The Inmate and the Prison Guard or The Night the Walls Came Down I had known this particular Correctional Officer for close to 25 years. The conversation we struck up the evening after the 2008 Presidential Election had us idly looking at each other’s perspectives as African Americans, mine as an inmate on Death Row and his as a prison guard. On any other occasional evening, this particular guard might stop to say hello just to pay a visit to the many years we had known each other. But on this night he passed the other cells and, with a wide grin, he waved to me in front of mine. "Man, man! Could you've ever in all your life," said the guard, "In your whole lifetime believe something like this could happen?" "Not in ten life times!" I said. On both sides of the cell bars, we stood surprised. Unlike a prisoner face to face with a guard or vice versa, it was as if we had lost our way to seeing anything concrete, or being part of any prison way of thinking. Indeed, it was a rare moment to share in a once in a lifetime experience. "Man, check this out!" said the guard after he stepped off to the side of the tier and up closer to my cell. "Here's a serious true story! I get this phone call last night. And man, it must have been ‘bout 4 in the morning! I was tired, had crashed out on the couch, asleep! But come to find out it’s my grandmother on the other end. So I go ahead and sit up and hand-wipe my face and clear my eyes.” “Where she's calling from?" I asked. "She's way down in Mississippi," said the guard. "A country woman, 96 years old!" "Is she?" I asked. "... had raised me for a time," said the guard. "Even today, man, she's still something else!" "So she's still doing well," I said. "That's good, man! Real good!" "Oh, yeah she is!" said the guard. "She's one of those 01’ deep southern women, wanna feed you all the time, you know the kind, everybody's her grandchild! And when not cookin’, or hunched over the stove. . ." "Yeah, I know. She's out dem doors, eh?" I asked. "Man! sitting there on her ‘ol porch!" said the guard. "In her... in 'dat grandmama ‘ol chair, too?" I asked. "Oh! Yeah, right der, inside 'dat chair!" "And wit’ she bible?" I asked. She was so much like someone who had once been Very special in my life but had long passed. "Man, you got it! That's my grandmama! " said the guard. "And hey, you know as well as I do having someone special like this raising you for a time, you hear their Voice." "Yeah, yeah. I know I would!'' I said. “So. .. when I put my ear to that phone,” said the guard, "I hear ‘baby, baby can you hear grandmama?’ and even before my mouth could even come open, she says, ‘Oh praise God. Oh praise you holy Jesus. Please! Please get my grandchild on this phone.’ I said, ‘grandmama anything wrong? You alright?’ All I can hear is this crying. She's cryin’ so bad. To just hear the sound of my grandmama like that, you know? Ahh, man, it's like, it's goin' straight into me 'cause I can't do a damn thing, you know? I ain't goin" to lie, it was hurtin’. All I was able to do was listen. Grandmama said, 'Baby, you still there?’ I said, 'Yeah, What's goin, on?’ 'Now you listen,‘ says my grandmama. I hears this sniffling and she's trying to catch herself to blow her nose. ‘Do you know I’m alive? I’m alive, is alive to see this day!’ I said, ‘You are alive?’ ‘I sure am!’ she said. ‘I sure am! To see we get us a black President of ‘dis here country! To see one us get that far, be answered prayer for ‘dis, our peoples! I’m jus’ so happy I’m bout to die. . .baby, I’m just’a sitt’n here crying my eyes out. My mama, you grand daddy, I’m jus’ cryin for dem, too! You don’t mind if grandmama sit here, do you? Cause now, you all I have left.’ ‘I know I am, grandmama, I am so, so glad that of everybody’, I says to her into the phone, ‘that of all our family who can sit there, right there and still be to this day alive and to truly witness this night, it's you grandmama! Because’, I says, ‘I still remember stories. Those ones, you know which ones? You use to go outside to tell?’ "That she had to go outside and tell? They that painful?” I asked the guard. "Just hearing how you're describing this, your grandmama voice and what I see you hearing, it's really tearing me up, man! So I know it had to for you!" "That's just it," said the guard. "My grandmother's heart talks. She say, 'Yeah, um-huh! Dem der was bad times child, some real bad times child’, she spilling over in tears”. In front of my cell the prison guard silently started to cry. Wiping his tears on the green arm sleeves of his uniform, "Man, I swear," he said, with his both hands latched to the bars. “I'd never forget it. It was like my grandmama had once more gone outside. ‘Boy, don't you see how our peoples done so much for you? Don't you see?‘ She kept sayin', 'Don't you see? Don't you see, child?’ which really broke me up inside! I ain't goin, to lie, it did! The way I heard it man, you know? You can just feel everything, seeing in my mind, that old couch she sits in. . .And, and just it being past her bedtime, alone!" "I never thought," I said, "Not ever! That I'd be standing like this at these cell bars. Dude, we are literally looking and staring at each other, having had seen each other's real tears about all this, you know?" "Man, let me just tell you something about this madness," said the guard. "Let me run it down to you like this, All the being "a guard" or a "correctional officer" stuff that a lot of us talk about around here, that is supposed to mean, especially around inmates, ‘No- we—don' t-cry!’ Well, hey, you and I have been here long enough to know where that comes from." "Yeah, we know," I said, "What a place like this prison needs to make for it's own image. But, man, I also know just what this death row thing suppose to mean, what that suppose to say to you about me, and me to go on thinking about you..." "Still, man!" said the guard, "We both know that's not what it's about. It was about me staying here and telling you this, about my 96 year old grandmother. It was about being men and showing just how blessed I was to celebrate with her probably the best thing, if not the one miracle, she's been praying and asking to be alive to see for all her life!" "What I keep thinking about," I said, "is how she's lived almost a whole century in this country and has seen things we can't even begin to imagine, you know?" "So, yeah, man," said the guard. "I did. I cried with this woman whose faith has guided her through so many things. Man, she's taught me to grow, both as a man, a father, and who still today made me realize more about these past Elections, you know? Brother, that's who was on the other end of that phone line. And since the time I can remember, my grandmama use to always say ‘It's not what you are, it's who you are and what you have to live with inside yourself." "It' not easy to see," I said, "How your grandmother, as have many others, been carrying so much. They have both the pains and hopes, and all the prayers nobody else has to have believed in something as possible as seeing Barack Obama with his beautiful family on television become the President. Can you imagine this? 96 years old?" "I ain't never”, said the guard. "Never! Never heard my grandmama like that. We cried. Man, we did until she says, ‘Uh-huh! God, the Lord has been so, so good to me,‘ her voice feeling really tired and needing to lay down. It had been way past her bedtime. I couldn't believe she had stayed awake so late, you know?" It was at this moment that the guard and I just happened to glance over at my small television on the shelf in my cell. “Take a look, a look at that," said the guard, pointing over at the screen. A picture of the late white grandmother of Barack Obama is shown hugging her grandson, the now new President Elect. Seconds passed. "Man, that's being it," I said. "Huh, what's that?" said the guard. "That picture there," I said, "you see it? It's everything we've been talking about, you know? It's your grandmother, Barack Obama’s grandmother, an image of the deep south, slavery, an African-American now being elected President! Their faces are everything that's been reflecting and bouncing off where you and I have been, you know? It's both of us, too! A prison guard, an inmate, and right here on death row!" "Hey, just being here and looking," said the guard, "At myself, who could have easily been in your cell, this cell, or it being you out here on the tier. I'm thinking it's really about a lot more. It's sort of like what I told you my grandmama had kept saying, ‘Boy, don't you see how our peoples done so much for you? Don't you see?’ I guess being here now is seeing more in that, you know?" "There’s no doubt." I said, "Because anyone who's looking, that can see this across their own TV screen will almost unavoidably come face to face with some sense of history. Hell, man. No wonder your grandmother cries! It's overcoming so much, this kind of love? Who's hugging this man Barack Obama like that? That there, look at it," I said, with having known this kind of nurturing, "It’s unconditional! The same I got as a little boy.” "Nah, you?", asked the Guard. "Man, I'm not jiving!" "Really? You wait till now to tell me?" "Can still remember as if it was yesterday, 5 or 6 years old, my very first foster parents. And I tell you. . . ", I said, "I will never ever forget what it had opened in me, that I could feel special to at least someone, you know?" For seconds, I thought back to my once being the only child of two loving, elderly foster parents and the memories of wanting to become an astronaut and the way they had thought the world of me that I could. There was some light laughter that had come from down the tier, as we became aware that others were listening to our conversation. “How much had they heard?" "Who cares, you?" "Not me”, said the guard. “You see, you see this other picture," quickly pointing into my cell at the television. "What? Obama? His grandmother?" "Yeah, you see ‘em? That's her, my grandmama! That's her up and down! With that same big smile," said the guard, pointing to a much younger Barack Obama being wrapped in his grandmother's arms. No one could ever have convinced us that this proud loving face of Barack’s grandmother had not been our own. She had. "You see that? Man, you just don't know the way my grandmama touched and affected me in what she said." "Brother!" I said, smiling. "Yeah, I do, too! Man, just look at Barack Obama! The way he has touched and affected the whole world over this night!" As the guard went on sharing his grandmother’s story, I realized there was another story taking place. It became a story about a prison guard and an inmate learning that, despite the hardened world around us, an almost dehumanized culture of separation, a wall that had stood between the two of us for more than twenty years, in fact, for a few minutes, had come down. That what the two of us, the prison guard and the inmate, saw that night, and spoke of, and felt, all of it brought tears to our eyes. As men we learned to experience our lives, in those few moments, without shame or fear, in our own longing more than anything else, to be better human beings. Together we had stepped beyond the prison walls and had become part of the hundreds of thousands of people who came before us, knowing it was because of them and all of their courage to love and to hope, that the rest of us found the strength to see past our limitations, even those of a wounded prison culture. Their determination brought us to this moment in time, an African American being elected President of the United States. Jarvis Jay Masters PO Box C35 1 69 San Quentin, CA 94974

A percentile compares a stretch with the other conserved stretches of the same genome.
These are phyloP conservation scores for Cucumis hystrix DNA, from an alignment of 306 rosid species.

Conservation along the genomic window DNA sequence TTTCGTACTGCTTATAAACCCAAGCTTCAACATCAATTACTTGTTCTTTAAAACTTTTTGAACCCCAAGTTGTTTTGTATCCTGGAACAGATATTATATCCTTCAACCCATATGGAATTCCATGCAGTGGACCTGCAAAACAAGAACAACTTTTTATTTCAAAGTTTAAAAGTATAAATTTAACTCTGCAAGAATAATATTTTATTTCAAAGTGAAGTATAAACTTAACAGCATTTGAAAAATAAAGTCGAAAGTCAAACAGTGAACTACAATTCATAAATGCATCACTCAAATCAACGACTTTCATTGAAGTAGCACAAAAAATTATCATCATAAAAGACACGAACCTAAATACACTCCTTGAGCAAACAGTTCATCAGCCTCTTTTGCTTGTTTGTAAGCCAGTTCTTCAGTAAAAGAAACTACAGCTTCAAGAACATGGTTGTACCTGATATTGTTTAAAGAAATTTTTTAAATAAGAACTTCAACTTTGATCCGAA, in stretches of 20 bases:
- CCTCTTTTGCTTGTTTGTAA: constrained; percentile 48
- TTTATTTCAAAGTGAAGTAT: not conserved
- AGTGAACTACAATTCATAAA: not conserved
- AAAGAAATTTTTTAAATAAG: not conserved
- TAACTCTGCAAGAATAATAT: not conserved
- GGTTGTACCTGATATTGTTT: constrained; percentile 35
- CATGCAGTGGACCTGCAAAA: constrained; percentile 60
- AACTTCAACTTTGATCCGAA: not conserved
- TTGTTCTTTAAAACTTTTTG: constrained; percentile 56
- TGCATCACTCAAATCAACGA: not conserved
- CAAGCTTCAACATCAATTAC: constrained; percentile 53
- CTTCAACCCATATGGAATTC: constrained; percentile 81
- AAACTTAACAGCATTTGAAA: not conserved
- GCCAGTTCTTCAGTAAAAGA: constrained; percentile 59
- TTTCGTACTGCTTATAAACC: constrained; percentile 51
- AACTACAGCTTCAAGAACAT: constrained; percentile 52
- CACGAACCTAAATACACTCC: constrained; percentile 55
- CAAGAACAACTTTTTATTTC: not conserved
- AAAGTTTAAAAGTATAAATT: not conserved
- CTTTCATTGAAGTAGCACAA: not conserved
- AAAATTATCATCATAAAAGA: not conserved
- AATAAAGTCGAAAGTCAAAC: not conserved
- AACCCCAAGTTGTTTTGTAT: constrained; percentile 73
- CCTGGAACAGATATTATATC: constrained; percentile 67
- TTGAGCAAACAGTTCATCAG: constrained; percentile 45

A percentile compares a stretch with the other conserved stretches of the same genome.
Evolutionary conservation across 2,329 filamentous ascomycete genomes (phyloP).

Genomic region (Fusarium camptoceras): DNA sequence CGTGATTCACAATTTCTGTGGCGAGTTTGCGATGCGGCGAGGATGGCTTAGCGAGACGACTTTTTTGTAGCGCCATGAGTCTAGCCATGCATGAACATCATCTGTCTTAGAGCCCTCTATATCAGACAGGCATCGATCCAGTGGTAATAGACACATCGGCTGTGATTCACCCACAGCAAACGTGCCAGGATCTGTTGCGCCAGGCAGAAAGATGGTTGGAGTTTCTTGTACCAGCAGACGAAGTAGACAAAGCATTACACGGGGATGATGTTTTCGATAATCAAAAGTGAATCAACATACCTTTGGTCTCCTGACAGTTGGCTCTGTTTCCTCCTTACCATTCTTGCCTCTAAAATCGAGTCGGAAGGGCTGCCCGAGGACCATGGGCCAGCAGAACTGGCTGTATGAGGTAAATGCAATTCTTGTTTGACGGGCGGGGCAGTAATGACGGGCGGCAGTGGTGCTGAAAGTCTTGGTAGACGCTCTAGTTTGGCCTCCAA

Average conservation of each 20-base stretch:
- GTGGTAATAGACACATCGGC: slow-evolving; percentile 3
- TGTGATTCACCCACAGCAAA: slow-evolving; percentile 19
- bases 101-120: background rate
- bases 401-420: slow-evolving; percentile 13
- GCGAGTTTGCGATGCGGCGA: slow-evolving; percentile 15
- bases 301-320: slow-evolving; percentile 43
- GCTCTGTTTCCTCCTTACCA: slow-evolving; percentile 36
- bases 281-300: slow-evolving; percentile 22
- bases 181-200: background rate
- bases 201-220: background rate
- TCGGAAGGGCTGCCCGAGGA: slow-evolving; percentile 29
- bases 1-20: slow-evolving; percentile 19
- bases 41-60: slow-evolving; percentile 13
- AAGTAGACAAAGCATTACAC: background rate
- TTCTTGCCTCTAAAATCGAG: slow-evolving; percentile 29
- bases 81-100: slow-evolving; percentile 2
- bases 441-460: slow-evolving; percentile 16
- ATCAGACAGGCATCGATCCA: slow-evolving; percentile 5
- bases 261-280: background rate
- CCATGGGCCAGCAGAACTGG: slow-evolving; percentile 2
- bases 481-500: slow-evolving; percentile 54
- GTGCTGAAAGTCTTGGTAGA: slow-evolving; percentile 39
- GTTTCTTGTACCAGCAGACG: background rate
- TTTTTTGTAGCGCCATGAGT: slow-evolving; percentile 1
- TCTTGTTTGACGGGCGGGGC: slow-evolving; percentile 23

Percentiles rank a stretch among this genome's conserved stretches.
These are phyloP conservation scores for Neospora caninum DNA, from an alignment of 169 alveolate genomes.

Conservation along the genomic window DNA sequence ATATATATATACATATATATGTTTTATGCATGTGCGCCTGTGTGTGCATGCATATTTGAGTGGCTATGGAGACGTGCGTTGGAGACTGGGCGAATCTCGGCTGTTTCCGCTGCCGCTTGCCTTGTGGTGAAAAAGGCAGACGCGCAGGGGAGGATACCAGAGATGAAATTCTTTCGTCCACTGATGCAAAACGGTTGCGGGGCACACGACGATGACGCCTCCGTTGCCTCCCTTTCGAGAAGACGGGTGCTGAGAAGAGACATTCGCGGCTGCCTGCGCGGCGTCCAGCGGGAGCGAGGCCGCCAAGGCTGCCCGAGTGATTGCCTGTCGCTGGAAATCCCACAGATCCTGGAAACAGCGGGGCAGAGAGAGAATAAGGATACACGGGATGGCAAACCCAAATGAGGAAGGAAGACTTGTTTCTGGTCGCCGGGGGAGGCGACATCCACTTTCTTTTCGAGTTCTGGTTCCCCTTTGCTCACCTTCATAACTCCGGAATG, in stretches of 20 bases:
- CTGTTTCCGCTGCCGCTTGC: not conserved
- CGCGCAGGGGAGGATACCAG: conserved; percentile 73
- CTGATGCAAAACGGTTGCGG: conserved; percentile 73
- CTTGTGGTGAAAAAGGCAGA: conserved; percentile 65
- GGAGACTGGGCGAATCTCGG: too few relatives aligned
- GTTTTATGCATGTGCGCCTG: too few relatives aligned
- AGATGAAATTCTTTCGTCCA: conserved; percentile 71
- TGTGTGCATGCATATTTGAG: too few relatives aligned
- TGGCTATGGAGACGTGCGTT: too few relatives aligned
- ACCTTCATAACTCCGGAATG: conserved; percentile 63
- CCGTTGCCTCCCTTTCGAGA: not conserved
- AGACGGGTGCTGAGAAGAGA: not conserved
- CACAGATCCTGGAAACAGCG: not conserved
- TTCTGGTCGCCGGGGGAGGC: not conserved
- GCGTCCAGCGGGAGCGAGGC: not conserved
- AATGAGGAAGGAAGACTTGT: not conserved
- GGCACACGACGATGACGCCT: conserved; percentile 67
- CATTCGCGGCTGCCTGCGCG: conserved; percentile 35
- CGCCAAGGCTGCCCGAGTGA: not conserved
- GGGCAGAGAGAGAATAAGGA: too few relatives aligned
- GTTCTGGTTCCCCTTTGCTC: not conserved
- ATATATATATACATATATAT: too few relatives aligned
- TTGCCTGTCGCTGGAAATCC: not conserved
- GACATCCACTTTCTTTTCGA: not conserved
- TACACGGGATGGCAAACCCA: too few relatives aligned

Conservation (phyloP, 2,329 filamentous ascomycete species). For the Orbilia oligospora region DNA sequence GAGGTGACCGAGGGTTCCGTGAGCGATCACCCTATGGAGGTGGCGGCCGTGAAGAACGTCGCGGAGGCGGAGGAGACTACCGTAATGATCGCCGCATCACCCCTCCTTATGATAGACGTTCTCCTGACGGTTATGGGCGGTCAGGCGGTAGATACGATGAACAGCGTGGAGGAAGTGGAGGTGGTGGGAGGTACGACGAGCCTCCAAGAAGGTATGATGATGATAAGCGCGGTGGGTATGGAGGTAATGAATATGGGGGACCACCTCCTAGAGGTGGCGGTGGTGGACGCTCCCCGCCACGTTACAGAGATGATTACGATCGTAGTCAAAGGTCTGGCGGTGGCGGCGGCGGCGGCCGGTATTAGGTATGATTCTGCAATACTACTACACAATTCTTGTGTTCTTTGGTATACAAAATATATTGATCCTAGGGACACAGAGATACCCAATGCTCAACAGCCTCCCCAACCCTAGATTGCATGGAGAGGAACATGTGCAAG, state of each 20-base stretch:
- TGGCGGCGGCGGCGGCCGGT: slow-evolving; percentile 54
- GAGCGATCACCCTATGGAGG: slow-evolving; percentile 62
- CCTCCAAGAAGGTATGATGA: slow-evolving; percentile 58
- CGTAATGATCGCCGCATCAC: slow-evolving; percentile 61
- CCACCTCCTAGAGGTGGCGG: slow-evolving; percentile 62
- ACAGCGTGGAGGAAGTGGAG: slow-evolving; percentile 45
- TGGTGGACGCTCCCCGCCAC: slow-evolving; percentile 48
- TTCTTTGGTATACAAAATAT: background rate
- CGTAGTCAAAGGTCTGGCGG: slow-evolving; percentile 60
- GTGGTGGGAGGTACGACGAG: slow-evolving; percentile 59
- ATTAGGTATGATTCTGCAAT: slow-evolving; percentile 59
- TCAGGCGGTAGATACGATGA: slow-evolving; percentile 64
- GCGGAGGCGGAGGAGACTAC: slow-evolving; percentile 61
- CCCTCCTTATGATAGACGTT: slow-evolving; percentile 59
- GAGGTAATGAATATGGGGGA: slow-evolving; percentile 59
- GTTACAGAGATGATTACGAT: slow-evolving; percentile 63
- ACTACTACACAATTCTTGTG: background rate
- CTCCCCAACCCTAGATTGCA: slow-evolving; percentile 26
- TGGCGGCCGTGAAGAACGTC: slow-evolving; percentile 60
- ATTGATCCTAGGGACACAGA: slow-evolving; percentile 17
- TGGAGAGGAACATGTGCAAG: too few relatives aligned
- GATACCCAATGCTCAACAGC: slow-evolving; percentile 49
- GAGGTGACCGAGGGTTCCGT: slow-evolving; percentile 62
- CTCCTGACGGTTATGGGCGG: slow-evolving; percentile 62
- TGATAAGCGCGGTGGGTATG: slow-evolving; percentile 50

Author: Masters, Jarvis Jay

Author Location: California

Date: April 1, 2013

Genre: Essay

Extent: 8 pages